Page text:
We had been bouncing along a dirt road for miles before finally emerging from the Mexican jungle and heading towards the Pacific Ocean. That’s when I saw La Copa (The Cup) for the first time, perched on a cliff near Careyes, roughly 100 miles south of Puerto Vallarata. From a distance, it reminded me of a giant radio telescope pointed into space.
But, La Copa doesn’t scan the sky for gamma-ray bursts, supernova remnants, or communications from other worlds. Instead, it’s a monument to a late night dream Careyes founder Gian Franco Brignone had of a man and woman “united by the cosmos while bathed in the light of the setting sun.”
La Copa represents the woman; the Piramidion, a mini pyramid in a cave a mile away, is the man. The two are designed so that, on the equinoxes of March and September, they appear to unite through an opening in the cave as they did in Brignone’s dream. On most days, at the right angle, the sun appears to set into La Copa.
I was on my way to experience Sound Bathing at La Copa in Careyes, Mexico.
The Origins of La Copa
This was only my second day at Careyes, but already, I had learned plenty about Brignone, the Italian banker who flew over the area in 1968 in a Cessna. At the time, the area was nearly inaccessible. Recognizing its potential, he purchased 20,000 acres without ever having set foot on it. He built an ocean castle, Casa Mi Ojo, and invited his friends to purchase land from him for their own residences.
Brignone’s exclusive community grew despite—or perhaps because of—his quirks. He introduced 27 conditions for owning a home in Careyes, including being a polyglot and having committed all seven of the deadly sins. And, he instituted both the annual Chinese New Year festivities and sun ceremony celebrated at Careyes. So, it didn’t come as much of a surprise when he gifted himself with La Copa for his 80th birthday.
What is Sound Bathing?
We parked a short distance from La Copa and walked the rest of the way, pausing to take photographs of the waves crashing on the rocks below and, again, to gape at the cement structure itself. La Copa rises 35 feet from its base and is 88 feet in diameter. A three-level wooden staircase leads to its rim.
Luckily, it takes only a few steps to enter at base level from the other side. I followed the other writers to the yoga mats arranged near the center, found one to sit on and, as instructed, took off my shoes and socks. Although the concept of sound bathing has been around for more than 2,000 years, I had never heard of it before this trip, and I didn’t know what to expect.
It’s not a bath. Sound bathing gets its name because participants often describe feeling like they’ve been immersed in the sound waves created by the Tibetan meditation bowls and other instruments used. Proponents believe it can reduce anxiety, alleviate stress, provide mental clarity, improve energy, and even minimize physical pain.
A Meditative Beginning
Standing, we all turned east and raised our hands above our heads. Our sound therapist acknowledged the sun and other natural elements before turning south, west and north. With every turn, he mentioned more elements—the ocean, the sky, the Earth—but I couldn’t keep track of it.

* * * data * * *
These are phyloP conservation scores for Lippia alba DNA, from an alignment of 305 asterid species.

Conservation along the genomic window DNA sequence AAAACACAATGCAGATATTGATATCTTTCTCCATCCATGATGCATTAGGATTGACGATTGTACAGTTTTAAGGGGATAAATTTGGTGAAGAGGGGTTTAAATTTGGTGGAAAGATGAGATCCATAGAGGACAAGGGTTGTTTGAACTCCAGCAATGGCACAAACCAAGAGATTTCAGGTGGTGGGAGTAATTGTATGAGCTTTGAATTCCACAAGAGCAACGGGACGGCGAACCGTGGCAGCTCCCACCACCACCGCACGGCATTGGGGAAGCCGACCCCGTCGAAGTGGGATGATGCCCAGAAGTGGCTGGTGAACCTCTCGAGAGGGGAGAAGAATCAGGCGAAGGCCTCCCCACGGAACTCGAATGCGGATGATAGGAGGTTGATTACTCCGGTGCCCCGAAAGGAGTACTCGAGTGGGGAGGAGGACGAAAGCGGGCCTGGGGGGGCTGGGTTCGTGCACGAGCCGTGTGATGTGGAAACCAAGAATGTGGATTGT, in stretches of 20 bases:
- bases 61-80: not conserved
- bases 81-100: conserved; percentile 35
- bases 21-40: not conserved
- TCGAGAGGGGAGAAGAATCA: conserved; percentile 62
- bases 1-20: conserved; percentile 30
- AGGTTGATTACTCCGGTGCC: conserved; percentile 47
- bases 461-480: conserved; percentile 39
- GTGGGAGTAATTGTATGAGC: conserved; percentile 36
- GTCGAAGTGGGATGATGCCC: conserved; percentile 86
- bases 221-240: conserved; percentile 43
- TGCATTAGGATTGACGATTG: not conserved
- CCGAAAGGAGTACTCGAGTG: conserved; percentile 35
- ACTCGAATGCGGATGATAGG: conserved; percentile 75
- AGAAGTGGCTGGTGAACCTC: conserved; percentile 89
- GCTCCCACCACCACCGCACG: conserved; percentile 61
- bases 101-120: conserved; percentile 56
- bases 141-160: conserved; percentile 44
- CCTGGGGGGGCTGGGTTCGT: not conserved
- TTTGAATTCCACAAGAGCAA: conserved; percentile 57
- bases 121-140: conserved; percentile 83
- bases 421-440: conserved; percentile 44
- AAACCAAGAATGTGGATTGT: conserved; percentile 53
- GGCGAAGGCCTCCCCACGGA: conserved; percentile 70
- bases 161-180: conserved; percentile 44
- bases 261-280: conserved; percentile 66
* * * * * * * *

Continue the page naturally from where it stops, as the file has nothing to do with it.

Next, we laid down, and after we relaxed, our sound therapist told us to imagine a circle at the base of the spine. “Imagine it is turning clockwise,” he said, and I did. Okay, I thought, I’m getting this.
Then, we moved to our pelvis. We imagined another circle, imagined it spinning and imagined it connected to the first. This continued through all seven chakras to the top of our head. By the third, I felt overwhelmed trying to visualize all the spinning circles and just focused on my breathing instead.
Bathing in Sound Waves
At this point, our sound therapist began playing the six Tibetan meditation bowls he brought. Each made a pure, melodious sound when struck that he could elongate by running the mallet around the rim. I kept my eyes closed and tried to stay focused.
Eventually, he picked up a bowl and walked from person to person, playing a long, deep note over each of us. One of the other writers said she felt the sound waves moving through her and didn’t want it to end. I didn’t experience that.
However, I’ve since learned it helps to be fully hydrated because the sound waves can better move through you. I don’t know if that’s true, but I probably wasn’t properly hydrated. And, I have a hard time quieting my mind, which may have been a factor.
The session ended after he walked over us with an instrument that simulated the sound of rain, sang the Beatles’ “Blackbird,” and had us take a few deep breaths. Some people who have sound bathed claim it is a lifechanging experience for them. I’m not one of them, but I did feel relaxed.
Experiencing La Copa and Careyes
A growing number of spas and yoga studios now offer sound bathing in the United States, but none can replicate the setting of La Copa. To sound bathe in La Copa, you’ll have to book a room at El Careyes Club & Residences. Built in the 1970s, this hotel-like property rents one- to four-bedroom accommodations with full kitchens.
Shortly after booking, a wellness concierge from El Careyes will contact you, asking what activities you might like to enjoy during your stay. In addition to sound bathing at La Copa, you can request spa treatments, rent kayaks, release baby turtles, have a private yoga session, go horseback riding, and take a guided hike, to mention a few.
Rates start at $350 per night for a one-bedroom during the low season, May 1 through October 31. There are additional fees for wellness activities. For more information on wellness destinations see the articles by Wander writers.
As is common in the travel industry, the writer was provided with accommodations, meals, and other compensation for the purpose of review. While it has not influenced this review, the writer believes in full disclosure of all potential conflicts of interest.